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Colombia

52 years

of armed conflict

6 million

people displaced

30%

of people psychologically affected

The situation

In the remote rural areas of the Nariño, Meta and Guaviare departments, where the closest health centre is sometimes several hours away on foot or by pirogue, access to the most basic medical services can be extremely treacherous. The isolation of these inhabitants also leads to malnutrition and water-borne illnesses.

 

Their living conditions are worsened by sexual violence against women by armed groups. The constant conflicts in these regions have left deep psychological wounds on the population — 30% of people having visited the Doctors of the World mobile clinic suffer from anxiety, behavioural problems, depression, post-traumatic stress and/or sexual violence, among others.

 

The armed conflict has also contributed to a climate of mistrust and fear (disappearances, assassination of community leaders, threats, arbitrary detentions, etc.), which has hampered all efforts to advocate for their rights to healthcare, and work toward developing more services.

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Our action

Since 1997, Doctors of the World has offered mobile health services in isolated rural areas to those most affected by conflict, providing basic care with medicine and medical equipment. They focus on sexual and reproductive health, distributing contraceptive products, screening for sexually transmitted diseases, cervical cancer and breast cancer, monitoring pregnancies, and detecting malnutrition in pregnant and breatfeeding women as well as in young children. Women wishing to terminate their pregnancy are advised and directed, according to the Colombian legal system.

The team also provides medical services and psychological support, especially to women who are at risk or have been abused. If needed, victims are referred to organizations that can provide long-term support, particularly in legal matters.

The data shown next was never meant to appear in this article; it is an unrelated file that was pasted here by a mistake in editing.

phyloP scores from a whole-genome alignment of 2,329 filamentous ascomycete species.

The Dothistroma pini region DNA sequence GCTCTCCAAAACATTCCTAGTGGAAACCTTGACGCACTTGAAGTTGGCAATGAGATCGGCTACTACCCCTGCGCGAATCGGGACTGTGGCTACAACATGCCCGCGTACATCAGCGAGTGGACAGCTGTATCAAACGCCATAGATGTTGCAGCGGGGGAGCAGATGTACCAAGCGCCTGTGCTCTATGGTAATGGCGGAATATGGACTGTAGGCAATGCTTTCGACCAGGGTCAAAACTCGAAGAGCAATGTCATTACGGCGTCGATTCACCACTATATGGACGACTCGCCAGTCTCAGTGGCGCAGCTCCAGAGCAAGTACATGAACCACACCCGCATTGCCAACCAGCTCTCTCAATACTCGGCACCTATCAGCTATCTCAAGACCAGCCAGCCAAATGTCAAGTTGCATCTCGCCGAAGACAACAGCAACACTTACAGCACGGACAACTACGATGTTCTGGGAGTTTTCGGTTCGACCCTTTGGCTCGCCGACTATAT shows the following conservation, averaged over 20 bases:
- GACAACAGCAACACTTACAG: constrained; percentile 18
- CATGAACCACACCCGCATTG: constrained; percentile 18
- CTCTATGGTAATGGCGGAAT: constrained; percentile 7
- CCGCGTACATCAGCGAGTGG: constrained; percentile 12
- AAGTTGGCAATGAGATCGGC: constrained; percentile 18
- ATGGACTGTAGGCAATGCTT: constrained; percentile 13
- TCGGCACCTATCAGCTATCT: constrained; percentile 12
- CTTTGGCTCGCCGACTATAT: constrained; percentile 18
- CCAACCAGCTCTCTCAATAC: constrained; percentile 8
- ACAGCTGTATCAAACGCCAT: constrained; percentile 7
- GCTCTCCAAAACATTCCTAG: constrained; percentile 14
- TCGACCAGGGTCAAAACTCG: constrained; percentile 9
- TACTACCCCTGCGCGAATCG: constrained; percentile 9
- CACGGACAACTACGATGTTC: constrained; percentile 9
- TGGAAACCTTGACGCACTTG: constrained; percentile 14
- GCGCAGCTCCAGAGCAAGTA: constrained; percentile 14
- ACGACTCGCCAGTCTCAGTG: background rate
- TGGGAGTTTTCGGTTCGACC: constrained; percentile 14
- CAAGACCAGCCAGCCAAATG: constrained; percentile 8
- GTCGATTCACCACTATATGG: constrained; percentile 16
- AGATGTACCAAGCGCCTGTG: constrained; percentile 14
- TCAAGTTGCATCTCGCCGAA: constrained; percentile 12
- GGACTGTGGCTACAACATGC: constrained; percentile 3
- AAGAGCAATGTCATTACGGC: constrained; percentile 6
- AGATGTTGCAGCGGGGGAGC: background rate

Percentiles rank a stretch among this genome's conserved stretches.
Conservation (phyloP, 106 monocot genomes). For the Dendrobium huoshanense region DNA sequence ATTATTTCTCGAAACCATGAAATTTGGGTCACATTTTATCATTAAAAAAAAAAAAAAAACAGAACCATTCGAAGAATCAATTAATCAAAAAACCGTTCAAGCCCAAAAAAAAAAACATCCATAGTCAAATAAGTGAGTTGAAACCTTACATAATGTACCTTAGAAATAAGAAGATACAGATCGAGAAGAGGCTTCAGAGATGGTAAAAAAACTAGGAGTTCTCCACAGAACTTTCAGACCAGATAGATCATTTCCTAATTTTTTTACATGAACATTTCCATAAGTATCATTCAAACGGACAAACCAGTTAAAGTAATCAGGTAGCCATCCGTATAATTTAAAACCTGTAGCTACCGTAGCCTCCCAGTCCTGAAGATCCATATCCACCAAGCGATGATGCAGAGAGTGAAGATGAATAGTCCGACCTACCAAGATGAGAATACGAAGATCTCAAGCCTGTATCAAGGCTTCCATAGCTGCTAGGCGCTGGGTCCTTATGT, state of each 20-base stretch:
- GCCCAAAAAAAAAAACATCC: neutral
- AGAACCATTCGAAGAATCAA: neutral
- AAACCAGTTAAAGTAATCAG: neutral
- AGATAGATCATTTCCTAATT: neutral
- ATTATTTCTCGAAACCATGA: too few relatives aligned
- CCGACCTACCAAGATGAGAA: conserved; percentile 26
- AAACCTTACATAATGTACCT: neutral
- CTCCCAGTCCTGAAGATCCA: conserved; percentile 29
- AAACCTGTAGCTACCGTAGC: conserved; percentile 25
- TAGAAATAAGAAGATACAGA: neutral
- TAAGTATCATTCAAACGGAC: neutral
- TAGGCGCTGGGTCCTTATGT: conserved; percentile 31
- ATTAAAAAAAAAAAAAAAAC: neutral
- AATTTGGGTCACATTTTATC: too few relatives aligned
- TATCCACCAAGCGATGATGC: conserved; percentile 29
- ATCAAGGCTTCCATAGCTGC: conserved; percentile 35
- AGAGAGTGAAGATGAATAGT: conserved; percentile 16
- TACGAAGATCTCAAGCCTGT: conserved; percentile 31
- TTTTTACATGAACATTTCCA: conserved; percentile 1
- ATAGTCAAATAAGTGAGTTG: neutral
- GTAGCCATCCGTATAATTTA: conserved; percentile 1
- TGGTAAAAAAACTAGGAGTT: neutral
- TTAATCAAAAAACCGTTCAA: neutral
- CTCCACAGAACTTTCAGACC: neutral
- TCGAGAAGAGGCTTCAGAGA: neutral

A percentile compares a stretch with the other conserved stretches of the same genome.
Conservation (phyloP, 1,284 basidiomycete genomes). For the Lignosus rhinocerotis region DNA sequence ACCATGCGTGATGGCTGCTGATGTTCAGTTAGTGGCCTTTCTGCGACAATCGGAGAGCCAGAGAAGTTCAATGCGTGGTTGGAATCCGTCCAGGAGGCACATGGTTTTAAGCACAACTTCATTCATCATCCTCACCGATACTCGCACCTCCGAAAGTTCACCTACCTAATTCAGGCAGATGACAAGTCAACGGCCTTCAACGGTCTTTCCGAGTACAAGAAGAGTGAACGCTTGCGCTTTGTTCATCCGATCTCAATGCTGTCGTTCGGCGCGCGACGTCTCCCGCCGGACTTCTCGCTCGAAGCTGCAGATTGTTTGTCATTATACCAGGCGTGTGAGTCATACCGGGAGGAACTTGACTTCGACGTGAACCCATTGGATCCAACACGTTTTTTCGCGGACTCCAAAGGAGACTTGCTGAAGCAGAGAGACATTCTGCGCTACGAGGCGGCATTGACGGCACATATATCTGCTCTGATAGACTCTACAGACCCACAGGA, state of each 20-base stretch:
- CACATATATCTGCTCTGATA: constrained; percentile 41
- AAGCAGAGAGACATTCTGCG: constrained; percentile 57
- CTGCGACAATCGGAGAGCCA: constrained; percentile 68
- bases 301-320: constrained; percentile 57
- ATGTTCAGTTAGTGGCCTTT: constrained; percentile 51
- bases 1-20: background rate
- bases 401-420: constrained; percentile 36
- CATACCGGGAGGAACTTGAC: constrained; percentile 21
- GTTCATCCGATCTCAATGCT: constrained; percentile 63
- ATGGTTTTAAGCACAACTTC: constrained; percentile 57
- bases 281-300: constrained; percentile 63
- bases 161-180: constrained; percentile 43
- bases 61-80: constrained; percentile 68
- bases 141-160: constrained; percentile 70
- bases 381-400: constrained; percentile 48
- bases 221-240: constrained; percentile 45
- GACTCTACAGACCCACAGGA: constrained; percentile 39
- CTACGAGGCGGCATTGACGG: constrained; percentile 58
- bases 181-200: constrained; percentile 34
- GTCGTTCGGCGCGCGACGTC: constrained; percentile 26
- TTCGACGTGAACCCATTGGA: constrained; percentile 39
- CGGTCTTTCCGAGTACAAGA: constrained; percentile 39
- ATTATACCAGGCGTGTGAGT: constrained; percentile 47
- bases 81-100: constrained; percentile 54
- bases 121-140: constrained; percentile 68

Another concern is access to clean water. To provide safe drinking water to as many inhabitants as possible, Doctors of the World distributes filters and teaches educational workshops to school children and families. They provide similar services regarding waste management so that people can live in safe and healthy environments and eliminate the risk of disease.

Doctors of the World also teaches communities about their rights to healthcare and how to claim those rights. At the same time, we are developing working relationships with various public health organizations in the hopes that it leads to a peace accord.

Our Impact

In 2016:
  • MORE THAN
    7,890
    PEOPLE RECEIVED MOBILE HEALTH SERVICES
  • 802
    SOCIAL AND PSYCHOLOGICAL COUNSELLING SESSIONS WERE CARRIED OUT
  • 600
    MOSQUITO NETS WERE DISTRIBUTED TO FAMILIES
  • 178
    (OF WHICH 104 ARE WOMEN) CASES OF VIOLENCE BASED ON GENDER WERE DETECTED AND VICTIMS WERE REFERED TO MEDICAL AND/OR LEGAL SERVICES

Our partners

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History

1987

Doctors of the World begins to work with the Apaporis Indians.

1994

Start of a program for children living on the streets. Closed in 2000.

1997

Intervention in the Chocó department affected by the armed conflict. Closed in 2011.

2003

End of the program with the Indians, intervention in the Meta department affected by the armed conflict.

2010

Start of an intervention in Nariño.

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